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(Credit: Hartmut S. Bühler)


Dennis Hopper on why he took his role as King Koopa in 'Super Mario Bros'


A Hollywood maverick and all-around industry icon, the late Dennis Hopper is considered to be one of the most influential actors of the 20th century, thanks to roles in David Lynch’s Blue Velvet and Francis Ford Coppola’s Apocalypse Now. Working with some of the finest filmmakers of movie history and becoming a key player in the evolution of independent American cinema in the 1960s.

Whilst he became known for his directorial debut Easy Rider, as well as the classic action movie Speed with Keanu Reeves, few Hopper movies compare to Lynch’s 1986 masterpiece, Blue Velvet. Radiating an eerie discomfort that vibrates throughout the entire runtime, Hopper’s character Frank Booth creates a feeling of discontent and visceral fear that feeds perfectly into Lynch’s strange brew of American suburbia.

As the peculiar escort guding the protagonists through Lynch’s fictional hellish American underbelly, Booth navigates the space as a terrifying uncanny figure with a disturbed psyche. A psychopathic gangster and drug lord, Hopper’s character huffs nondescript gas through a transparent pipe, operating on different fuel to the average being, living in a totally different reality entirely.

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Though he had the opportunities to work with some of the greatest filmmakers of all time, Hopper also fell victim to the allure of Hollywood, working in some purely commercial features, just as all industry actors must do. 

Asked by Conan O’Brien back in 2008 if he had done any roles which he was “not super proud of,” the actor responded: “A lot of the movies that I have made are only seen in Eastern European countries and maybe Fiji, they show them over there,” shedding light on his peculiar choices of projects. 

Naming one film specifically, however, Hopper points to the strange collaboration he did with John Leguizamo and Bob Hoskins, where he played the lead villain in the Nintendo adaptation, Super Mario Bros. Explaining why he took the peculiar role, Hopper recalls to O’Brien, “I made a picture called Super Mario Bros, and my six-year-old son at the time…he said, “‘Dad, I think you’re probably a pretty good actor, but why did you play that terrible guy King Koopa in Super Mario Bros.?’”.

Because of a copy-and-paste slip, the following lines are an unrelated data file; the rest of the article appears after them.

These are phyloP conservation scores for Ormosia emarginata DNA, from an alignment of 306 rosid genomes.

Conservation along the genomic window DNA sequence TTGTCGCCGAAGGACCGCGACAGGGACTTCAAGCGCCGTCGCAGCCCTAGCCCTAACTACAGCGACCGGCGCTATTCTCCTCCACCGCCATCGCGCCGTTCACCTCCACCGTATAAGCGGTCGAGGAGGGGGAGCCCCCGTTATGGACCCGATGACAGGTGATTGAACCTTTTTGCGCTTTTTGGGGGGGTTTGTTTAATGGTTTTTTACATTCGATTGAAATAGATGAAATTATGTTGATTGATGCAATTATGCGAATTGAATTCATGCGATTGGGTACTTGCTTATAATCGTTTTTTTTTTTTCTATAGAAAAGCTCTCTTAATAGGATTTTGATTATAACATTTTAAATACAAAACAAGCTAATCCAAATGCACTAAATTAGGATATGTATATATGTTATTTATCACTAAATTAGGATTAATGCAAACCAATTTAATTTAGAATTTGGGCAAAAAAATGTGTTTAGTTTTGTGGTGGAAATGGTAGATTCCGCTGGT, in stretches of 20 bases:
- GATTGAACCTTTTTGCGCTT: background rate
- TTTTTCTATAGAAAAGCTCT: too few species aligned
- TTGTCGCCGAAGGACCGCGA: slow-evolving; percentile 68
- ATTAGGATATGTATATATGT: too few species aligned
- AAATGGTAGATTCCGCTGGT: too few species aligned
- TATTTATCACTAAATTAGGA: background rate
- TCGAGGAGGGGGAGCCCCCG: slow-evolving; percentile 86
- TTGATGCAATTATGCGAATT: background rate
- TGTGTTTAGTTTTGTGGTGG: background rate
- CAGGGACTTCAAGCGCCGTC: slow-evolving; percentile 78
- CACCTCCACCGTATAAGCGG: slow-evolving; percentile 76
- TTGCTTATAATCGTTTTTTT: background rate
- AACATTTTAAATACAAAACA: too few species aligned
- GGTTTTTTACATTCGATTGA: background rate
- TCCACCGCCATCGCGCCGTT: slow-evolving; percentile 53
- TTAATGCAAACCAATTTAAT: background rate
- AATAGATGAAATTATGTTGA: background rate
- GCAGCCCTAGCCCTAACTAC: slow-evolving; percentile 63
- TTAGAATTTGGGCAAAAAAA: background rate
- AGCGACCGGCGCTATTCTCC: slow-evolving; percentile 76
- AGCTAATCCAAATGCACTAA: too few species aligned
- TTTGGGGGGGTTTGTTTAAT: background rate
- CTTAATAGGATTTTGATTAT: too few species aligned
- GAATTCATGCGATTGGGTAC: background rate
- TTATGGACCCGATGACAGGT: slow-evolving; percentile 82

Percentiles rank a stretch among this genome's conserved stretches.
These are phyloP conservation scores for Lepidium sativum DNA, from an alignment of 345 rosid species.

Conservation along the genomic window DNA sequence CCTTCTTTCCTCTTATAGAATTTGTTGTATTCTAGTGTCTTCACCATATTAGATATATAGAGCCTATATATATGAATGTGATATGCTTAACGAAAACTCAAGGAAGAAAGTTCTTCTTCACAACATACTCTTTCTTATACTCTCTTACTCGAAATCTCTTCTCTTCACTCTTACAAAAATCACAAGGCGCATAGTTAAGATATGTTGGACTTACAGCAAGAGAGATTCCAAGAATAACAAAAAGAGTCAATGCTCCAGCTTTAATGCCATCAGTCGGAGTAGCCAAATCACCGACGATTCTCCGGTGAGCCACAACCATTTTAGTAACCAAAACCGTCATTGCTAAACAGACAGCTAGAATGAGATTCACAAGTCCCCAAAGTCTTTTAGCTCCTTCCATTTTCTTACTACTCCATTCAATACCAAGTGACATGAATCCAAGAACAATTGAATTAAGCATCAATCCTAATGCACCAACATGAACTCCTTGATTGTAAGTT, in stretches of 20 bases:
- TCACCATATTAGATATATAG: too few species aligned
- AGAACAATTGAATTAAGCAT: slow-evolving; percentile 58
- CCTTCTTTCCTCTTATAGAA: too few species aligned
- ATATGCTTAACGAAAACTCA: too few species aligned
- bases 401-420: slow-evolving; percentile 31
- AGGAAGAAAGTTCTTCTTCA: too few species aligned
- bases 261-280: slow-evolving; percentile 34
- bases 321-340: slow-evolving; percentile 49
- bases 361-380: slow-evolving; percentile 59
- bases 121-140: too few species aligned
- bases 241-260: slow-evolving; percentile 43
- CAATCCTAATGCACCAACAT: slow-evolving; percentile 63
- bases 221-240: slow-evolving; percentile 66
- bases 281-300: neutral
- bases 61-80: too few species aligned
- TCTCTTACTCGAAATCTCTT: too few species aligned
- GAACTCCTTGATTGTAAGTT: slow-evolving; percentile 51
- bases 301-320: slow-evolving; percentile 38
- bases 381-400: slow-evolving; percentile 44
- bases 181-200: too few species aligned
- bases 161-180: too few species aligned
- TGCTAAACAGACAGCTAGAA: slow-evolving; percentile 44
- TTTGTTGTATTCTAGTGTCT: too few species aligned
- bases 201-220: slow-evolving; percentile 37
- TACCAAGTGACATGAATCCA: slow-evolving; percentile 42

Stumped at the response of his six-year-old, Hopper replied to him by saying, “‘Well Henry, I did that so you could have shoes,’” before his son hilariously quipped back, “Dad, I don’t need shoes that badly”. 

The 1993 film adaptation of Super Mario Bros is popularly known as one of the worst video game movies of all time, failing to capture the heart and energy of the original vibrant, frenetic platformer. 

Despite the film’s critical and commercial failings, Nintendo are attempting to try and create a Super Mario Bros reboot with directors Aaron Horvath and Michael Jelenic at the helm. Showing off an unusual cast that sees Chris Pratt play Mario, Charlie Day play Luigi and Jack Black play the big villain, Bowser, other cast members also include Anya Taylor-Joy, Seth Rogen and Keegan-Michael Key. 

Will the forthcoming movie wrong the rights of the 1993 film? Or will it simply serve to show why Mario and friends should never be adapted for the big screen? Time will tell.